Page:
Lyn and I went on June 10, our 45th wedding anniversary, to watch the Sharks play the U.S. Military All-Stars in baseball at the high school. Laurie Howick generously provided the tickets. Unfortunately, the Sharks lost in a close game, 3 to 2.

One of the few Sharks players to get a hit that night was Nick Sanford, the grandson of George and Mimi Sanford. Nick plays shortstop for the Sharks and for the University of Massachusetts at Amherst. Sharks players are chosen by the coaches from among colleges across the nation. They play a 50-game schedule against teams made up of other college all-stars.

Nick first came to East Chop to visit his grandparents when he was four. It’s wonderful that Sharks baseball brought him back. Because of his love and commitment to baseball, he spent many summers at home in West Hartford, Conn. playing in summer leagues. Now that he’s back on the Chop, he’s having “a blast” with his new teammates, and is enjoying the time spent with his grandparents and other family members who plan visits throughout the summer.

Nick is a rising junior at UMass with a major in legal studies. His current plans are for a career in the military. “Who knows?” he said. “Maybe I’ll be back in five years playing against the Sharks with the Military All-Stars.” Who knows, I thought as I left this engaging young man. Maybe some day we’ll be watching him at Fenway Park.

When I was Nick’s age, I read Kon Tiki by Thor Heyerdahl. I thought it was an adventure story about a small crew led by Heyerdahl, who constructed a balsa raft and sailed it across the Pacific ocean from Peru to the Polynesian islands for fun.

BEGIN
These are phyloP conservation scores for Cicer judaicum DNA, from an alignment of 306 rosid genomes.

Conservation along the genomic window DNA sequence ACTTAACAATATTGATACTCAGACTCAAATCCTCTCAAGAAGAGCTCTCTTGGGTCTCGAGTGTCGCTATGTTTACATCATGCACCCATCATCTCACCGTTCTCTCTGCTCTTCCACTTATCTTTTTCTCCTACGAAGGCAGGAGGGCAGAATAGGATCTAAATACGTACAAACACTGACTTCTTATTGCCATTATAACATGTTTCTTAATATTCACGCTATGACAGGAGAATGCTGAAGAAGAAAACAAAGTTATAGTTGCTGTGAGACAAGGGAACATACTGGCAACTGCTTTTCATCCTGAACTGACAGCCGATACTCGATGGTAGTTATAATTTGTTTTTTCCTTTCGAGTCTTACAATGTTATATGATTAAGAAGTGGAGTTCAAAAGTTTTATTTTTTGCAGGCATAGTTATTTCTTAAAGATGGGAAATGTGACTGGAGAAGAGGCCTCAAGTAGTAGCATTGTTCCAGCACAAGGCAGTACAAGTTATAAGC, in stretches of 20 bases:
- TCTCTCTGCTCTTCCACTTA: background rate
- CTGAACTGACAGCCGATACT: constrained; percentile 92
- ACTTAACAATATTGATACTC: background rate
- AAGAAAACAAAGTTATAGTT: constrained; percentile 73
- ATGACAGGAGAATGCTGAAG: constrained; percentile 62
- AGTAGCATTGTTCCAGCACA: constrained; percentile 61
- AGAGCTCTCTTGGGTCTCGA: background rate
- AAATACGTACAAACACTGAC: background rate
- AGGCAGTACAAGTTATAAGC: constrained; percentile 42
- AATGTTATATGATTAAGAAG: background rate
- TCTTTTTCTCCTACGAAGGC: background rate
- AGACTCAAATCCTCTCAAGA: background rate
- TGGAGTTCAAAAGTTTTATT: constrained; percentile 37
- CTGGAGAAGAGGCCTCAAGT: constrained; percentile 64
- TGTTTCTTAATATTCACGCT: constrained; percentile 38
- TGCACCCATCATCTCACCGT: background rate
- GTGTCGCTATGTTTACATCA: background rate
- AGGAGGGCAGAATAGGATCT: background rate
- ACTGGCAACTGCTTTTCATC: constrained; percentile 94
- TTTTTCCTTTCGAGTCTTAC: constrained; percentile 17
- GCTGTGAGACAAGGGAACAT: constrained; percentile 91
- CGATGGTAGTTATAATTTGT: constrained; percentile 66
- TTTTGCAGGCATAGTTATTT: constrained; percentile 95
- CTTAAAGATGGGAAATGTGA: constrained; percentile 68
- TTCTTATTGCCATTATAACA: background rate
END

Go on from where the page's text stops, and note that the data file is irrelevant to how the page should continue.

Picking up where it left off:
Not so, according to former anthropology professor Jim Richardson. Heyerdahl was a practicing anthropologist who wanted to prove it was possible for a raft crafted to ancient specifications to make the 4,200 mile trip from Peru to Polynesia. Like other anthropologists of his day, Heyerdahl believed there was transocean traffic between the ancient peoples of South America and Polynesia.

In a fascinating lecture given to a packed audience at the library of the Martha’s Vineyard Museum on June 26, Jim presented evidence to support Heyerdahl’s thesis. Two key pieces of that evidence include sweet potatoes and chickens. Sweet potatoes were native to Peru, but unknown to the ancient people of Polynesia. And yet they somehow came to Polynesia and flourished. How did they get there? The same question pertains to Polynesian chickens. How did they get to Peru? Jim speculates that in both cases they traveled across the ocean in ancient Kon Tiki-like rafts.

Jim is retired from the University of Pittsburgh, and the curator emeritus of the Carnegie Museum of Natural History. He is also a longtime board member of the Martha’s Vineyard Museum. If you have any questions for him, you’ll have to wait, because he heads back to Peru next week to lead a trip to Machu Picchu.

Two years ago Kim and Perry Patterson donated a piano to the tennis club. The question was how to use it. The idea for a community sing came from memories generated by last year’s 100th anniversary celebration. Board member Mary Woodcock took that idea and ran with it. Seventy-five enthusiastic participants attended the community sing on July 1 at the tennis club.

The old piano never sounded better under the capable hands of Jeremy Berlin, a 20-year band member with Johnny Hoy and the Blue Fish. Mary led us in song, with Sam Barnes performing a medley well known to older club members from dances at the tennis and beach clubs from the early fifties. This wonderful evening ended on a high note with participants standing to sing happy birthday to club historian and distinguished senior citizen Les Woodcock, who turned 85 on June 30. Cake and dessert were then served. Thank you, Mary, for all of your hard work in putting this evening together.